I am sharing this because I hope that at least one person out there can benefit from my journey, maybe it’s a busy working mum or university student who is struggling to cope and doesn’t know where to start. I hope you find your way out of it.

Finally, sure, the location change helped me reflect on my life, values and goals, but the more I look back at the healthier choices I have made in the past few months, the more I realise that I could have made all those simple changes back home…if I gave myself the time. 

I hope you give yourself some time.

If you have had any similar life changing moments, please share your thoughts or comment below, I’d love to hear from you. You can also follow my journey on Instagram @naomi_tsvirko or on Facebook or Twitter @naomitsvirko.

Namaste, 

Naomi Tsvirko x

Episode One of Dating Basel: The Awkward Stage

The school drop. Photo: Naomi Tsvirko 

The school drop. Photo: Naomi Tsvirko 

There is this scene in Gilmore Girls where Rory goes to a restaurant on a first date and her date sits next to her, not across to her, but next to her! Awk-ward! So Rory calls her mum, Lorelai, and asks for advice on how to deal with the date and her mum tells her to move seats and blame it on an air vent. Why am I telling you this story? Because if you’ve been reading my blog (hi Mum) you will remember I had this plan to date a city. I mentioned romantic strolls by the Rhine and candlelit dinners. Well let’s just say, I’m Rory and Basel is sitting next to me, not across to me (okay, maybe Basel is Rory and I'm the awkward one). So anyway, here’s how the first date went down:

It was a Tuesday and I dropped the children off at school and thought ‘freeedooom and must have coffeeeee!’ But nothing was open. At 8.35am. Nothing. I could not find anywhere to have a coffee near their school (nothing like Stanmore school drop offs). I took a tram into the middle of the city and strolled for ten minutes. Still nothing. Eventually I found this cute little café that looked open but actually didn’t open until 9am. By that stage, that would've been a 15 minute wait for coffee. Way too long for someone who gets those awful coffee withdrawal headaches, so I decided to go back home and then, bam! Right there in front of Marktplatz tram stop I found a bakery! I rejoiced, my first date with Basel was saved, and the sweets looked a-may-zing! In my coffee deprived brain I even heard that ‘Halleluiah, Halleluiah!’ song when I saw the window display, and i'm sure a glistening ray of light shone on a croissant. 

Strolls across the bridge, Basel. Photo: Naomi Tsvirko

Strolls across the bridge, Basel. Photo: Naomi Tsvirko

.Confiserie Schiesser, Basel. Photo: Naomi Tsvirko

.Confiserie Schiesser, Basel. Photo: Naomi Tsvirko

Annoyingly, there wasn’t anywhere to sit outside, but I took that as a good sign, a sign that the coffee would be great. I walked/skipped in and asked to sit down but the woman at the counter couldn’t speak English. She looked right through me. I looked around and there was an empty table facing the counter, I shifted sideways to that seat, maintaining eye contact with the woman to ensure it was okay to sit there. I must have looked like Mr. Bean as I sat down staring at her silently because she looked puzzled.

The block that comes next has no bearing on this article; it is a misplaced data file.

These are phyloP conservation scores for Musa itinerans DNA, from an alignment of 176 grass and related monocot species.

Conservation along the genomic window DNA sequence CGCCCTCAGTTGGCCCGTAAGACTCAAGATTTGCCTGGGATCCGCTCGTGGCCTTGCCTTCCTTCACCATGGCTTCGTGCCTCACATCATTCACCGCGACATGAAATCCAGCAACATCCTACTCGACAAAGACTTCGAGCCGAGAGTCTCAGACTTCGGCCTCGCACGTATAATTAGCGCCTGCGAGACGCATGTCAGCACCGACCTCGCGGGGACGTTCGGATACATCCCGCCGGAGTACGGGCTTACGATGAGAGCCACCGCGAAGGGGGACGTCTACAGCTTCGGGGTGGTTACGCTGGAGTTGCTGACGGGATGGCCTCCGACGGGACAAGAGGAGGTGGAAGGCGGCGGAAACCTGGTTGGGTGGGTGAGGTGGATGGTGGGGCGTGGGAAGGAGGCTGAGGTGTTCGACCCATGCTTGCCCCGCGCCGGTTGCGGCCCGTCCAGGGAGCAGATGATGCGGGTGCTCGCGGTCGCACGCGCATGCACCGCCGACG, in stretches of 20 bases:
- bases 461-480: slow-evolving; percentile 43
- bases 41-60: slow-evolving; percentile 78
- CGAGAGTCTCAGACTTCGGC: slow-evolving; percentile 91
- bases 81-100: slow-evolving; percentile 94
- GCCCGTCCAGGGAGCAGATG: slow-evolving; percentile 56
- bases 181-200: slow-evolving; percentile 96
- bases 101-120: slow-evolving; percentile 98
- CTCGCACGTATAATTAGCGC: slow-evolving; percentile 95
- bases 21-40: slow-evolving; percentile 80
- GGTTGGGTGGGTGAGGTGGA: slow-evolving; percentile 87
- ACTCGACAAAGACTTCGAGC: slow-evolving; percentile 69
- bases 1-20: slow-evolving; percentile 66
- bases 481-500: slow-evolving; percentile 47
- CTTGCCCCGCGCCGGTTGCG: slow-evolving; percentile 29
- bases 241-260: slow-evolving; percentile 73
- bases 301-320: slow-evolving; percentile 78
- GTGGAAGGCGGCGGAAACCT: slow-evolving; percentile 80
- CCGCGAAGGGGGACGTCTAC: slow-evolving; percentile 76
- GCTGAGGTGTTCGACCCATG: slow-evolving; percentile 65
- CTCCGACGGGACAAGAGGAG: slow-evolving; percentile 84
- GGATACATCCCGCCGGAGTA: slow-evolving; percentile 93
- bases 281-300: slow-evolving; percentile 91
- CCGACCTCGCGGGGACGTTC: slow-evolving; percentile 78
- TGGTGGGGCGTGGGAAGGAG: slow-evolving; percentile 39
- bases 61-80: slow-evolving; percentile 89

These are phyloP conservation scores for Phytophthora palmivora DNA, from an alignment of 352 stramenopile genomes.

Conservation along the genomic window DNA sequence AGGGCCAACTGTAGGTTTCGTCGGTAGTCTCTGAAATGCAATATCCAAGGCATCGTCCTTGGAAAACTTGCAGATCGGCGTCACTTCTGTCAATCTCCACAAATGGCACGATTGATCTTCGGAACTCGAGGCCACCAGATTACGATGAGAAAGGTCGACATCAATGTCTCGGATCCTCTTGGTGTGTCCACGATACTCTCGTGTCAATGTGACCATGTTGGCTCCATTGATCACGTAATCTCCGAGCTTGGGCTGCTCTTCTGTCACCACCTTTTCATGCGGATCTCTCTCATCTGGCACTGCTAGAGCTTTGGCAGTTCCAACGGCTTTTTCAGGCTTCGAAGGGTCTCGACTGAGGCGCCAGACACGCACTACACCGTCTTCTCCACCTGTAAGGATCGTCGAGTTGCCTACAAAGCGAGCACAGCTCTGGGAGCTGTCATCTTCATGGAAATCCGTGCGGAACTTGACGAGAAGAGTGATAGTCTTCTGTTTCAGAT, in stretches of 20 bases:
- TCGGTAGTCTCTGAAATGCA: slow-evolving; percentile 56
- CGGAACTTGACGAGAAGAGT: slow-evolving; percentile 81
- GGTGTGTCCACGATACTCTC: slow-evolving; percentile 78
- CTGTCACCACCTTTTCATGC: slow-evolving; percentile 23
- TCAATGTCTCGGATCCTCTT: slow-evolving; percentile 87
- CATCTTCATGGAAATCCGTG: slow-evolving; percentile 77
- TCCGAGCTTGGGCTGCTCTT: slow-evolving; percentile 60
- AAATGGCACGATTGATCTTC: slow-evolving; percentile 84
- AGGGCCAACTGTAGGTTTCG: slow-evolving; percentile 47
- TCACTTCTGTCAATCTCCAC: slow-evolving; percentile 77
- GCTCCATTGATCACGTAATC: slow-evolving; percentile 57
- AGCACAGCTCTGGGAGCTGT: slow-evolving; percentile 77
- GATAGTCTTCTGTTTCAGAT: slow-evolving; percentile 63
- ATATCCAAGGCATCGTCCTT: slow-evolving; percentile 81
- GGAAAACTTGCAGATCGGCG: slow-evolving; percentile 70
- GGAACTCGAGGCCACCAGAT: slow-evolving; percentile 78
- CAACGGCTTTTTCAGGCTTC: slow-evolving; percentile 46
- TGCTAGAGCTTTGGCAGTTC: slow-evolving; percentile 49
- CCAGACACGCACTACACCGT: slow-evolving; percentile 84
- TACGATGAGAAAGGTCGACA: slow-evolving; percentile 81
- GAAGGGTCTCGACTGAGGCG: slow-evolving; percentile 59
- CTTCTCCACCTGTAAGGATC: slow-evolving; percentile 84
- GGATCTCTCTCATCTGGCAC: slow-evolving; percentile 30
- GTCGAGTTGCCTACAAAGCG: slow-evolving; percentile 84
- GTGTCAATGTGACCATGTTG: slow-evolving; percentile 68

I sat there in silence for five minutes before a waiter walked out of the kitchen and looked startled when he saw me sitting at the table. “Grüezi,” he said politely but didn’t take my order, he just disappeared upstairs. I pulled out my notebook and tried to act ‘local’. Two Swiss men walked in to pay the woman at the counter. I watched on, envious at how swift and easy the transaction was. Finally, the woman took my order which was relatively painless, ‘a cappuccino and a croissant please’. She nodded, a win.

I devoured the crispiest, freshest croissant and best coffee I'd had since Sydney, and as I was finishing the last bite another waiter walked out of the kitchen and stepped back when he saw me, he too went upstairs. That’s when I realised the locals go upstairs! Turns out I was sitting awkwardly alone in front of the lady at the counter when I could have been upstairs where everyone else was being served. Arghhh. If you’re ever in Basel and want great coffee, the café is Confiserie Schiesser Basel and if there aren’t any seats outside, go upstairs. You’re welcome. (scroll down to read more)

Marktplatz, Basel. Photo: Naomi Tsvirko

Marktplatz, Basel. Photo: Naomi Tsvirko

Following this awkward alone date, I went to the Migros supermarket to get groceries because when you drop kids off at school it feels like you get ten minutes alone before having to pick them up (and when you pick them up they’re always hungry). I caught the tram to Claraplatz and asked three employees where I could find honey. Not one of them could speak English. I resorted to wiggling my index finger in a zig zag motion and began to buzz like a bee and repeated the word ‘ho-ney’ loudly. I soon had an audience of two staff members and one shopper staring at me as if we were playing charades. I continued to say the word ‘hon-eey’ as if the woman would understand if I buzzed or raised my voice. She looked beyond confused, possibly scared and kept her eyes on me as she called a colleague who could speak English. I was sent to level two, where I found honey and two security guards.

That night, I called my mother to tell her about the coffee date, she told me I should have gone upstairs and blamed it on an air vent, nope, that's a lie and what my fictional mother Lorelai would say. My actual mother told me to toughen up and learn German.

Date one. Awks. But I still like Basel.

Later Nomads,

Nomad Naomi 

.The view of the counter - Confiserie Schiesser, Basel. Photo: Naomi Tsvirko

.The view of the counter - Confiserie Schiesser, Basel. Photo: Naomi Tsvirko